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The Nymph's Reply to the Shepherd
 poem by Sir Walter Raleigh

The Nymphs Reply to the Shepherd
Sir Walter Raleigh


If all the world and love were young,
And truth in every shepherd's tongue,
These pretty pleasures might me move
To live with thee and be thy love.

Time drives the flocks from field to fold
When rivers rage and rocks grow cold,
And Philomel becometh dumb;
The rest complains of cares to come.

The flowers do fade, and wanton fields
To wayward winter reckoning yields;
A honey tongue, a heart of gall,
Is fancy's spring, but sorrow's fall.

Thy gowns, thy shoes, thy beds of roses,
Thy cap, thy kirtle, and thy posies
Soon break, soon wither, soon forgotten
In folly ripe, in season rotten.

Thy belt of straw and ivy buds,
Thy coral clasps and amber studs,
All these in me no means can move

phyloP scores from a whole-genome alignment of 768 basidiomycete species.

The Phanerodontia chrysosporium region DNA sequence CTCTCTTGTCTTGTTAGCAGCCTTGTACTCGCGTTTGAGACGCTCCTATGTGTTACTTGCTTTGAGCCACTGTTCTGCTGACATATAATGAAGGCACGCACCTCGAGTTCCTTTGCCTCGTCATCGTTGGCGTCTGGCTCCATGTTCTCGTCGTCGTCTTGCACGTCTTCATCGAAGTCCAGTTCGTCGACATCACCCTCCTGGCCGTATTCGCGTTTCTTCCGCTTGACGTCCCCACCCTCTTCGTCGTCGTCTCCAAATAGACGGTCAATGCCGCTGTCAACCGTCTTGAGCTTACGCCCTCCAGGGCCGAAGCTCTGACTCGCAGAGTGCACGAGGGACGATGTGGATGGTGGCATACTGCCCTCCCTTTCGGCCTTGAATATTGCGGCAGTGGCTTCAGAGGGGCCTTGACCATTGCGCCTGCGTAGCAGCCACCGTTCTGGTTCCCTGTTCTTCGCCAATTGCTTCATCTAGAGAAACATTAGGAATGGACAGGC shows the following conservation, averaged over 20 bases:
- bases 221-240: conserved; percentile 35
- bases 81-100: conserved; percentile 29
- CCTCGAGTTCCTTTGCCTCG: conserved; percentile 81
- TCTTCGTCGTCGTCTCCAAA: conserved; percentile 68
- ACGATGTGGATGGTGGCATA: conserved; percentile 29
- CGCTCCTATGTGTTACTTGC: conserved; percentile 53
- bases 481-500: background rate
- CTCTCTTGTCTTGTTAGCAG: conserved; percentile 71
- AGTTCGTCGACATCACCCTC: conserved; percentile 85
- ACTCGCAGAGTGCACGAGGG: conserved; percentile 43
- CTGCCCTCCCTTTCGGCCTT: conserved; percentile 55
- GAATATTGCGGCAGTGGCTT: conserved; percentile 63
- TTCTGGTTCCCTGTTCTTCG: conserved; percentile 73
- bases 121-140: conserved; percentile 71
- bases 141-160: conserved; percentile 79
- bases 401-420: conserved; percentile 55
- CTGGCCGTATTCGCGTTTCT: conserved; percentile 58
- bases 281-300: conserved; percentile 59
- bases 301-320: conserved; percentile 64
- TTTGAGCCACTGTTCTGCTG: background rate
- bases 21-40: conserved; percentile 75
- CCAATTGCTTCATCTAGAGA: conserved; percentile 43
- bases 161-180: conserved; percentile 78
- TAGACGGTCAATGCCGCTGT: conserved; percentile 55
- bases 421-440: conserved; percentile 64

To come to thee and be thy love.

But could youth last and love still breed,
Had joys no date nor age no need,
Then these delights my mind might move
To live with thee and be thy love.

The Nymphs Reply to the Shepherd
Sir Walter Raleigh


The Nymph's Reply to the Shepherd -  poem by
Sir Walter Raleigh

A poem can stir all of the senses, and the subject matter of a poem can range from being funny to being sad. We hope that you liked this poem and the sentiments in the words of The Nymphs Reply to the Shepherd by Sir Walter Raleigh you shouls also read The Passionate Shepherd to His Love poetry by Christopher Marlowe to which this poem was intended as a direct reply ! 

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